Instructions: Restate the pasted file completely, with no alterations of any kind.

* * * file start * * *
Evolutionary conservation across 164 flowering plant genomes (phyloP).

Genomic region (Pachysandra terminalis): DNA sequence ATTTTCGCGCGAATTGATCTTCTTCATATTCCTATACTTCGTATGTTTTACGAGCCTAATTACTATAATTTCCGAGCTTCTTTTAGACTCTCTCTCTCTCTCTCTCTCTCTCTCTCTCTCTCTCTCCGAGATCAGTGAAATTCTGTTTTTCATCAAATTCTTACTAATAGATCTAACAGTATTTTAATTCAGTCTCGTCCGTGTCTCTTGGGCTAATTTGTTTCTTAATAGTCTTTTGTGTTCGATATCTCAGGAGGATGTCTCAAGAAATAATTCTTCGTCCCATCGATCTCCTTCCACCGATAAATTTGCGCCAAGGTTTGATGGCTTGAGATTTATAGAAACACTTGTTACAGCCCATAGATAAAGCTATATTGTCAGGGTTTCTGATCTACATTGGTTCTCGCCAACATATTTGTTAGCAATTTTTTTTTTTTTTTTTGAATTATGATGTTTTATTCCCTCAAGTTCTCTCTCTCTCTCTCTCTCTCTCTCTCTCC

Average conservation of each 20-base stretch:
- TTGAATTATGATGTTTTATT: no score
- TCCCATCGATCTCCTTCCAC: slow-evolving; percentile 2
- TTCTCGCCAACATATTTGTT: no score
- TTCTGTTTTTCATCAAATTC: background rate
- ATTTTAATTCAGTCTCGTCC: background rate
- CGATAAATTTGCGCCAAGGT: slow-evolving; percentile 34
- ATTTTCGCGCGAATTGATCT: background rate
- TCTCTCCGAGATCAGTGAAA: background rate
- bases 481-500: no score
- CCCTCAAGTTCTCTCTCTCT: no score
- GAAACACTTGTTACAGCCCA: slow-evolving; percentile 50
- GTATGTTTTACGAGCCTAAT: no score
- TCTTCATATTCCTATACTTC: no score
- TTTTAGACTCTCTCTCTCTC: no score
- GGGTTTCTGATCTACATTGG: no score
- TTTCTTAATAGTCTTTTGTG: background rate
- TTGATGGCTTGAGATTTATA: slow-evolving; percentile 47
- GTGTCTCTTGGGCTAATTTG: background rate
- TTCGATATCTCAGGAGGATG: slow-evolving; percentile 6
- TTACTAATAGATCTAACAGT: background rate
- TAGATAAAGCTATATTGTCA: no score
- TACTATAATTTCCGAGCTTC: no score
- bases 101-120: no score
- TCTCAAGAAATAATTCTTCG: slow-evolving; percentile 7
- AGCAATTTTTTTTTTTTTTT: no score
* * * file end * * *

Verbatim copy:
Evolutionary conservation across 164 flowering plant genomes (phyloP).

Genomic region (Pachysandra terminalis): DNA sequence ATTTTCGCGCGAATTGATCTTCTTCATATTCCTATACTTCGTATGTTTTACGAGCCTAATTACTATAATTTCCGAGCTTCTTTTAGACTCTCTCTCTCTCTCTCTCTCTCTCTCTCTCTCTCTCTCCGAGATCAGTGAAATTCTGTTTTTCATCAAATTCTTACTAATAGATCTAACAGTATTTTAATTCAGTCTCGTCCGTGTCTCTTGGGCTAATTTGTTTCTTAATAGTCTTTTGTGTTCGATATCTCAGGAGGATGTCTCAAGAAATAATTCTTCGTCCCATCGATCTCCTTCCACCGATAAATTTGCGCCAAGGTTTGATGGCTTGAGATTTATAGAAACACTTGTTACAGCCCATAGATAAAGCTATATTGTCAGGGTTTCTGATCTACATTGGTTCTCGCCAACATATTTGTTAGCAATTTTTTTTTTTTTTTTTGAATTATGATGTTTTATTCCCTCAAGTTCTCTCTCTCTCTCTCTCTCTCTCTCTCTCC

Average conservation of each 20-base stretch:
- TTGAATTATGATGTTTTATT: no score
- TCCCATCGATCTCCTTCCAC: slow-evolving; percentile 2
- TTCTCGCCAACATATTTGTT: no score
- TTCTGTTTTTCATCAAATTC: background rate
- ATTTTAATTCAGTCTCGTCC: background rate
- CGATAAATTTGCGCCAAGGT: slow-evolving; percentile 34
- ATTTTCGCGCGAATTGATCT: background rate
- TCTCTCCGAGATCAGTGAAA: background rate
- bases 481-500: no score
- CCCTCAAGTTCTCTCTCTCT: no score
- GAAACACTTGTTACAGCCCA: slow-evolving; percentile 50
- GTATGTTTTACGAGCCTAAT: no score
- TCTTCATATTCCTATACTTC: no score
- TTTTAGACTCTCTCTCTCTC: no score
- GGGTTTCTGATCTACATTGG: no score
- TTTCTTAATAGTCTTTTGTG: background rate
- TTGATGGCTTGAGATTTATA: slow-evolving; percentile 47
- GTGTCTCTTGGGCTAATTTG: background rate
- TTCGATATCTCAGGAGGATG: slow-evolving; percentile 6
- TTACTAATAGATCTAACAGT: background rate
- TAGATAAAGCTATATTGTCA: no score
- TACTATAATTTCCGAGCTTC: no score
- bases 101-120: no score
- TCTCAAGAAATAATTCTTCG: slow-evolving; percentile 7
- AGCAATTTTTTTTTTTTTTT: no score